It’s November. You’re smack in the middle of the fourth quarter, and suddenly you realize that you’ve got receipts stored in three different places and your accounts haven’t been reconciled since April — or maybe March.
As the end of the year looms, you don’t quite know where you stand financially. Worse, you’re not sure what year-end moves you need to make for the best tax advantage.
Don’t panic. Follow this five-step plan to get back on track.
1. Get organized
Go on a search-and-retrieve mission to gather as many documents as you can. You may have accumulated transaction records in boxes, corners of your office, or even your email inbox. Download your bank statements and collect any copies of deposit slips or checks you kept.
Once you have as much documentation as you can find, separate each receipt, invoice, or other record into income and expenses. Then, sort them by month. This will give you a chronological record of most or all transactions.
2. Enter transactions
If your bookkeeping isn’t up to date, it’s hard to track whether your income and expenses are what they should be. Whether you work on this yourself or get help from an outsourced bookkeeping solution, get your general ledger up to date by listing all transactions. Once you have a comprehensive general ledger, you can create a profit and loss statement (P&L) to help you project operating costs and identify where to cut expenses or make investments.
3. Calculate income
Next, review your revenue for the year. Is it up or down? Have your expenses held steady or have they increased or decreased? These top-line numbers will give you a sense of whether your tax liability may have changed this year and if you need to adjust tax payments accordingly.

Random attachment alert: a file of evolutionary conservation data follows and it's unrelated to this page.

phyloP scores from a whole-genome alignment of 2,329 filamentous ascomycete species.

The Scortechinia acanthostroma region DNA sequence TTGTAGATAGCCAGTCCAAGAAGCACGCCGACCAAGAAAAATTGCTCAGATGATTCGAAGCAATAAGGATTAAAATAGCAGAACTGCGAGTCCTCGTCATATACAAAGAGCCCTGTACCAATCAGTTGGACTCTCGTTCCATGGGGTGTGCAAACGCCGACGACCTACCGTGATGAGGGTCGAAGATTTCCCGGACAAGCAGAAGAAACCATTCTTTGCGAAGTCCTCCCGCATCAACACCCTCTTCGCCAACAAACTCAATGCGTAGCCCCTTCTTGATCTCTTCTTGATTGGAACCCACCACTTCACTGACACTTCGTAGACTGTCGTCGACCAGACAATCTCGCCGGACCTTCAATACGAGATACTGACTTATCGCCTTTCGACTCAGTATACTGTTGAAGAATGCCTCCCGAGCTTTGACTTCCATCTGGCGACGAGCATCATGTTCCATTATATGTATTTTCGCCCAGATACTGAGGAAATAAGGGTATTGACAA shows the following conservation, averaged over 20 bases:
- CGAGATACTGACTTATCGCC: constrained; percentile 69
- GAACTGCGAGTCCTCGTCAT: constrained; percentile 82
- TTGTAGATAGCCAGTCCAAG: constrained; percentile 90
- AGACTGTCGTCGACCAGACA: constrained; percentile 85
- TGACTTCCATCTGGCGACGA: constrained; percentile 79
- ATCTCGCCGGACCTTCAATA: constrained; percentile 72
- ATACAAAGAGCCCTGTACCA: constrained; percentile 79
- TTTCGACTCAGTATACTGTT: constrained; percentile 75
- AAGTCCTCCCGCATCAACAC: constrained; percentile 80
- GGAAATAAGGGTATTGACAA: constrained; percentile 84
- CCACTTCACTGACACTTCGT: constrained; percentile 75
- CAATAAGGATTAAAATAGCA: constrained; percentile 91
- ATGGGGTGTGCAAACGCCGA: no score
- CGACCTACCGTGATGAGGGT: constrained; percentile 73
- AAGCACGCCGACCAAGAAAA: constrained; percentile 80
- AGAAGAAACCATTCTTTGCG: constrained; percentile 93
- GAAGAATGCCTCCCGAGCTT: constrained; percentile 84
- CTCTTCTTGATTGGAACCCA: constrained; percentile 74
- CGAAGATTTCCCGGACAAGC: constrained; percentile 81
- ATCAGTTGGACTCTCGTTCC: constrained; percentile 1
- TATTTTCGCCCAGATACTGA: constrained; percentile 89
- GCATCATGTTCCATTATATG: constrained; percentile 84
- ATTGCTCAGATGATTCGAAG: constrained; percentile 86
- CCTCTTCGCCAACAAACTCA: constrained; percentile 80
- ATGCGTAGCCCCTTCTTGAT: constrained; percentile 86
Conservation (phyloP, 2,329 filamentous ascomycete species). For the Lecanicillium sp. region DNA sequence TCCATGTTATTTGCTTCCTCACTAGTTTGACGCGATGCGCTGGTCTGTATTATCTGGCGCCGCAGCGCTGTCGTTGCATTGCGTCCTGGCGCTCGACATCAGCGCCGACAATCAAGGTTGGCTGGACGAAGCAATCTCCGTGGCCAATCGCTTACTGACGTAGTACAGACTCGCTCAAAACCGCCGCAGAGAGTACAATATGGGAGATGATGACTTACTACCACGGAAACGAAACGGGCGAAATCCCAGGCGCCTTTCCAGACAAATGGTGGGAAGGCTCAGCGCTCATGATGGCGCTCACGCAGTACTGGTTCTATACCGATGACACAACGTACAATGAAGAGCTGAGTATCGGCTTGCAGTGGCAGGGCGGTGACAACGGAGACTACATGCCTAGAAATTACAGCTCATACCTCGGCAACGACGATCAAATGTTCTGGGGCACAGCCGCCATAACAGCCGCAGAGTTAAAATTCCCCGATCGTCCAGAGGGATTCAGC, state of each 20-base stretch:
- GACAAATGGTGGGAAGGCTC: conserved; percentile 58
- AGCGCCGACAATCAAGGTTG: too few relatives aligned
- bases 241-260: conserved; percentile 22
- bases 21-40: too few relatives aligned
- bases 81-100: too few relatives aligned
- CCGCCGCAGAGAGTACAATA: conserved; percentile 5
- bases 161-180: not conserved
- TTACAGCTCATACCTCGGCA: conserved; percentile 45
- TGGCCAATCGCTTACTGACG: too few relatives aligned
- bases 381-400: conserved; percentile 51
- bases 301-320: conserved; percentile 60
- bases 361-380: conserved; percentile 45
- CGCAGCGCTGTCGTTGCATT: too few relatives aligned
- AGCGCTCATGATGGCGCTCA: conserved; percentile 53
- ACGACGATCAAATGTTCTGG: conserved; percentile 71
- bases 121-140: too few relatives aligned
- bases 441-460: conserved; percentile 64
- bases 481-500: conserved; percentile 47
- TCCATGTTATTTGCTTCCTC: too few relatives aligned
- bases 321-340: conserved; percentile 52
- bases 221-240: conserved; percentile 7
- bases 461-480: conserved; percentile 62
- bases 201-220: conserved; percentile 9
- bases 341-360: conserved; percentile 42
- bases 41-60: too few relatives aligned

4. Review deductions
Starting in 2018, the Tax Cuts and Jobs Act of 2017 may affect your tax liability and several deductions. Some of the changes that could affect you this year include:
The corporate tax rate is now 21 percent.
Pass-through entities, including sole proprietorships, partnerships, limited liability companies (LLCs), S-corporations, may deduct 20 percent of their qualified business income, if taxable income is below $315,000 for married taxpayers filing jointly, or $157,500 for single taxpayers. Those who earn more are subject to additional conditions.
Some business deductions, such as entertaining clients, are no longer allowed. You may still deduct business-related food and beverage costs up to 50 percent if they are not extravagant.
The new law temporarily allows 100 percent expensing for business property acquired and placed in service after September 27, 2017 and before January 1, 2023.
The new law also makes other changes that relate to equipment expenses, business interest deduction thresholds, and other areas.
5. Get help
The new tax law adds more challenges to the plates of already overwhelmed business owners. An August 2018 survey by business-to-business research website Clutch.co found that nearly one in three small business owners feel that they are already overpaying their taxes.[i]
As you prepare for the end of the year and begin to understand what the new tax law means for you, a qualified CPA can give you advice about the best moves to make before the end of the year, such as making purchases or qualified charitable donations, to give you the best tax advantages possible.
Business owners wear many hats and juggle an array of responsibilities. If bookkeeping is overwhelming or you need help getting your books in order in time to make the right moves for your financial situation, consider outsourcing. A reliable bookkeeping solution can help you maintain accurate and current records, while giving you more time to do what you do best: run a successful business. Need help prepping your books for tax season? Reach out for a free consultation.